Shop Til You Drop will increase to bi-weekly

Bauer Media fashion magazine Shop Til You Drop will increase frequency to bi-weekly and several new appointments have been made for the re-launch.

The Announcement:

Bauer Media today announces that Australia’s highest-selling fashion title*, SHOP Til You Drop, will increase in frequency to become a bi-weekly publication from October.

The move comes in response to research which shows that, with the rise of social media, globalisation, e-commerce and evolving manufacturing techniques, fashion cycles and purchases have become faster paced for young Australian women.

“For a retail brand like SHOP Til You Drop, it is essential that we move forward in line with the retail revolution,” says Bauer Media’s Young Women’s Lifestyle Publisher, Anna Quinn.

“A bi-weekly edition allows us to deliver more content in a more relevant and timely fashion. The new format will offer a fresh, multi-platform approach for maximising our readers’ retail power through new advertorial and editorial initiatives.”

The new reformatted SHOP Til You Drop will hit the newsstands onOctober 24th, priced at $5.95, under the stewardship of new editor Alexandra Carlton, who was appointed to the position last month.

“I couldn’t be prouder to lead SHOP into its new era,” says Ms Carlton. “The magazine already boasts an unrivalled heritage in the Australian market as the only magazine women need when they’re looking to make fashion, beauty or lifestyle purchases. It achieves this by providing a thoughtful, considered edit of everything available. That won’t change. But, by increasing its frequency to once every two weeks, we’re demonstrating that this magazine has the courage to be nimble and forward-thinking, keeping pace with the way modern women live and shop.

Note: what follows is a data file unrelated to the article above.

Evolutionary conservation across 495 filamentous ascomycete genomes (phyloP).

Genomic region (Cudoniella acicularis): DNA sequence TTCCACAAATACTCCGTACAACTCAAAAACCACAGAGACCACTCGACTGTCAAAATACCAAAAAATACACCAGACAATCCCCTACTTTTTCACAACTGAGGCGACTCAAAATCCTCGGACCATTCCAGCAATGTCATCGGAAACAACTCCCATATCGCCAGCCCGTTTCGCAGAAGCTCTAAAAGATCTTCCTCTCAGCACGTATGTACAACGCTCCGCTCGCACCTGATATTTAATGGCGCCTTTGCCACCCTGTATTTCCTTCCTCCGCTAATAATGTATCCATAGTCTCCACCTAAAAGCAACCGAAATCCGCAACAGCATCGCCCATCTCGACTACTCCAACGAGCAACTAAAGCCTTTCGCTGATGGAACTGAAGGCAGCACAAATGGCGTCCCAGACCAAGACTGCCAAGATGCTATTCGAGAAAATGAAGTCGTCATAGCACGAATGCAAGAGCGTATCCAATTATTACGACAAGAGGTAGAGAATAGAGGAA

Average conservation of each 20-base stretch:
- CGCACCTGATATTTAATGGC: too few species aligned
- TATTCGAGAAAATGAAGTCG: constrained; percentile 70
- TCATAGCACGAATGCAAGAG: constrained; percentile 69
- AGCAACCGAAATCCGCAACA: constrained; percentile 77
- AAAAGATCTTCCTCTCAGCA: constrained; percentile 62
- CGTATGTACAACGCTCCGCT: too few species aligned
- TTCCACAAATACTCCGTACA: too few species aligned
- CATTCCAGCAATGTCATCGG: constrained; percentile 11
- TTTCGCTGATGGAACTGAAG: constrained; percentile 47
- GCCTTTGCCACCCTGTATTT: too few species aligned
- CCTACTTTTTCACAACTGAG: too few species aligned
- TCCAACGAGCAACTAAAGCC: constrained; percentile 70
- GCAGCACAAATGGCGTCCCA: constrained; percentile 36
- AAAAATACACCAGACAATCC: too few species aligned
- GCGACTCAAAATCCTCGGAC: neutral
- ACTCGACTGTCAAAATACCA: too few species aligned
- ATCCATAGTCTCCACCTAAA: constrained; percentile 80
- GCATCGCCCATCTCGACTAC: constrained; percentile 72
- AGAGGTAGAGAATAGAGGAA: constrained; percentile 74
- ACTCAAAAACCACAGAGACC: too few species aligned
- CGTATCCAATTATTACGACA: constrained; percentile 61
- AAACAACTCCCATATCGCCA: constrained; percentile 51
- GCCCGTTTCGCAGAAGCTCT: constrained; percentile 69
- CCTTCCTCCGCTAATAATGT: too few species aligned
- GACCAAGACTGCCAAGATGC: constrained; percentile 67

“Put simply, our readers love to shop, so we have to give them the tools to do just that. According to our 2013 SHOP Reader Survey, almost 50% of readers agree with the statement ‘I was born to shop’ – to put that in perspective, just 19% of Australian women agree with that statement.”

SHOP Til You Drop readers adopt and experiment with the latest fashions more than readers of any other fashion title: 50% of female readers are early adopters of fashion, agreeing ‘I’m often the first to buy the latest fashion’ (versus just 13% of the female population).

“We need to be able to present our reader with the latest trends and store drops as they are happening,” says Ms Carlton. “That speed to market must be paired with the trusted content, edit and expertise that she expects from SHOP Til You Drop.

“Our readers have told us that the number one reason they buy SHOP is ‘for the latest fashion news and trends’ and they also told us they want even more of this content. Our reader is also hyperconnected, with 74% using a smart phone as their main phone, more than any other women’s fashion title. Our reader wants to shop from both bricks and mortar and online stores as soon as the stock hits.

“Our mantra is ‘See, Want, Shop,’ and the relaunch we will deliver our reader her shopping fix when and how she wants it.”